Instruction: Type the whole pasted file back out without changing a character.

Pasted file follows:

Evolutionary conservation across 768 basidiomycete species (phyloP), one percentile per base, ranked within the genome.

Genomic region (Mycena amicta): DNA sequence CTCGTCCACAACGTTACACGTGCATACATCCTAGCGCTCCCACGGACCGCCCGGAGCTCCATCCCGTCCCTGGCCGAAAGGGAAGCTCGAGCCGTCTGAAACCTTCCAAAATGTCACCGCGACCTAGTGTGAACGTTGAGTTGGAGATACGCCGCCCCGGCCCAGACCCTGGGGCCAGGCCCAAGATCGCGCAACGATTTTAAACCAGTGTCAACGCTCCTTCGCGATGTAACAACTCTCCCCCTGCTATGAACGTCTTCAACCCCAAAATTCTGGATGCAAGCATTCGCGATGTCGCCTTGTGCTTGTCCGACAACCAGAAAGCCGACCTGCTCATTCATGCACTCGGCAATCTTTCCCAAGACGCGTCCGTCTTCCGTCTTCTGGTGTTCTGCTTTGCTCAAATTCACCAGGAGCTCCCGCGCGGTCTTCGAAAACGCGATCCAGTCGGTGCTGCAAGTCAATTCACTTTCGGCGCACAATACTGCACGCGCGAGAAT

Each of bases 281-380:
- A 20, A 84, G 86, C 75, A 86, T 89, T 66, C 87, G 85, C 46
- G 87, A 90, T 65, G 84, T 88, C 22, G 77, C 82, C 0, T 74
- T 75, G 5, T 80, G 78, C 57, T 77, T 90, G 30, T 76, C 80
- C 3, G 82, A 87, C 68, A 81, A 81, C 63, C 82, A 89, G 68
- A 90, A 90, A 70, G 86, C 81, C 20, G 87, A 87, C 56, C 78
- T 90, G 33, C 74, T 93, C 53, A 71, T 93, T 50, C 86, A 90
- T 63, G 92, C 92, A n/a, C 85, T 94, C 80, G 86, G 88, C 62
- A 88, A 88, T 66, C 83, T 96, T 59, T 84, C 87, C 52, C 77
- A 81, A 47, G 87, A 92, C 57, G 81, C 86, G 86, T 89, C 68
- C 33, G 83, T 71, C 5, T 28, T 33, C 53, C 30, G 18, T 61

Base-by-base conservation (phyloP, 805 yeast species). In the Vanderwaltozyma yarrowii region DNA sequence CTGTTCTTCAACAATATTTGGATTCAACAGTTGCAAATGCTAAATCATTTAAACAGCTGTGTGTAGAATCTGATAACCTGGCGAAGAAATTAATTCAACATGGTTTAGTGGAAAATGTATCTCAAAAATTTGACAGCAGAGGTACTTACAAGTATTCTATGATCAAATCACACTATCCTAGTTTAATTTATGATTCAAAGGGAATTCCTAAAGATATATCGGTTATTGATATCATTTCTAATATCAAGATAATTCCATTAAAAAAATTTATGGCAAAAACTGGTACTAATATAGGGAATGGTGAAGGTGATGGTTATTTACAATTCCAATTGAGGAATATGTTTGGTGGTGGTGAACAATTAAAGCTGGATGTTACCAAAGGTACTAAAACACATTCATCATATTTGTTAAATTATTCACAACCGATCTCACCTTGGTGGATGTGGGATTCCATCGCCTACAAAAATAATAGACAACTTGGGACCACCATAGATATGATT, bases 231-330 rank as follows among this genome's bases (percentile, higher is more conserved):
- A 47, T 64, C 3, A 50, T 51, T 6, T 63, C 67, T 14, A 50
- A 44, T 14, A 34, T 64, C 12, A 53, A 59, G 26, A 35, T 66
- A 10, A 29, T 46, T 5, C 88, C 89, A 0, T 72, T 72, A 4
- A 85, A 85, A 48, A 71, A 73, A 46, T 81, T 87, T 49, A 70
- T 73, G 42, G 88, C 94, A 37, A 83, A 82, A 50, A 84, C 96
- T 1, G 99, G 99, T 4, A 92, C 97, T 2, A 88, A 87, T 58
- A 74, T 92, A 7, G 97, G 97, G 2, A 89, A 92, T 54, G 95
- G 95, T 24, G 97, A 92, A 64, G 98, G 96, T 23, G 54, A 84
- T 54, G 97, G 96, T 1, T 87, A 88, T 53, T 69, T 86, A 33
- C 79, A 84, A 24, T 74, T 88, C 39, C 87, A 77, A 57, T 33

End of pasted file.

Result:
Evolutionary conservation across 768 basidiomycete species (phyloP), one percentile per base, ranked within the genome.

Genomic region (Mycena amicta): DNA sequence CTCGTCCACAACGTTACACGTGCATACATCCTAGCGCTCCCACGGACCGCCCGGAGCTCCATCCCGTCCCTGGCCGAAAGGGAAGCTCGAGCCGTCTGAAACCTTCCAAAATGTCACCGCGACCTAGTGTGAACGTTGAGTTGGAGATACGCCGCCCCGGCCCAGACCCTGGGGCCAGGCCCAAGATCGCGCAACGATTTTAAACCAGTGTCAACGCTCCTTCGCGATGTAACAACTCTCCCCCTGCTATGAACGTCTTCAACCCCAAAATTCTGGATGCAAGCATTCGCGATGTCGCCTTGTGCTTGTCCGACAACCAGAAAGCCGACCTGCTCATTCATGCACTCGGCAATCTTTCCCAAGACGCGTCCGTCTTCCGTCTTCTGGTGTTCTGCTTTGCTCAAATTCACCAGGAGCTCCCGCGCGGTCTTCGAAAACGCGATCCAGTCGGTGCTGCAAGTCAATTCACTTTCGGCGCACAATACTGCACGCGCGAGAAT

Each of bases 281-380:
- A 20, A 84, G 86, C 75, A 86, T 89, T 66, C 87, G 85, C 46
- G 87, A 90, T 65, G 84, T 88, C 22, G 77, C 82, C 0, T 74
- T 75, G 5, T 80, G 78, C 57, T 77, T 90, G 30, T 76, C 80
- C 3, G 82, A 87, C 68, A 81, A 81, C 63, C 82, A 89, G 68
- A 90, A 90, A 70, G 86, C 81, C 20, G 87, A 87, C 56, C 78
- T 90, G 33, C 74, T 93, C 53, A 71, T 93, T 50, C 86, A 90
- T 63, G 92, C 92, A n/a, C 85, T 94, C 80, G 86, G 88, C 62
- A 88, A 88, T 66, C 83, T 96, T 59, T 84, C 87, C 52, C 77
- A 81, A 47, G 87, A 92, C 57, G 81, C 86, G 86, T 89, C 68
- C 33, G 83, T 71, C 5, T 28, T 33, C 53, C 30, G 18, T 61

Base-by-base conservation (phyloP, 805 yeast species). In the Vanderwaltozyma yarrowii region DNA sequence CTGTTCTTCAACAATATTTGGATTCAACAGTTGCAAATGCTAAATCATTTAAACAGCTGTGTGTAGAATCTGATAACCTGGCGAAGAAATTAATTCAACATGGTTTAGTGGAAAATGTATCTCAAAAATTTGACAGCAGAGGTACTTACAAGTATTCTATGATCAAATCACACTATCCTAGTTTAATTTATGATTCAAAGGGAATTCCTAAAGATATATCGGTTATTGATATCATTTCTAATATCAAGATAATTCCATTAAAAAAATTTATGGCAAAAACTGGTACTAATATAGGGAATGGTGAAGGTGATGGTTATTTACAATTCCAATTGAGGAATATGTTTGGTGGTGGTGAACAATTAAAGCTGGATGTTACCAAAGGTACTAAAACACATTCATCATATTTGTTAAATTATTCACAACCGATCTCACCTTGGTGGATGTGGGATTCCATCGCCTACAAAAATAATAGACAACTTGGGACCACCATAGATATGATT, bases 231-330 rank as follows among this genome's bases (percentile, higher is more conserved):
- A 47, T 64, C 3, A 50, T 51, T 6, T 63, C 67, T 14, A 50
- A 44, T 14, A 34, T 64, C 12, A 53, A 59, G 26, A 35, T 66
- A 10, A 29, T 46, T 5, C 88, C 89, A 0, T 72, T 72, A 4
- A 85, A 85, A 48, A 71, A 73, A 46, T 81, T 87, T 49, A 70
- T 73, G 42, G 88, C 94, A 37, A 83, A 82, A 50, A 84, C 96
- T 1, G 99, G 99, T 4, A 92, C 97, T 2, A 88, A 87, T 58
- A 74, T 92, A 7, G 97, G 97, G 2, A 89, A 92, T 54, G 95
- G 95, T 24, G 97, A 92, A 64, G 98, G 96, T 23, G 54, A 84
- T 54, G 97, G 96, T 1, T 87, A 88, T 53, T 69, T 86, A 33
- C 79, A 84, A 24, T 74, T 88, C 39, C 87, A 77, A 57, T 33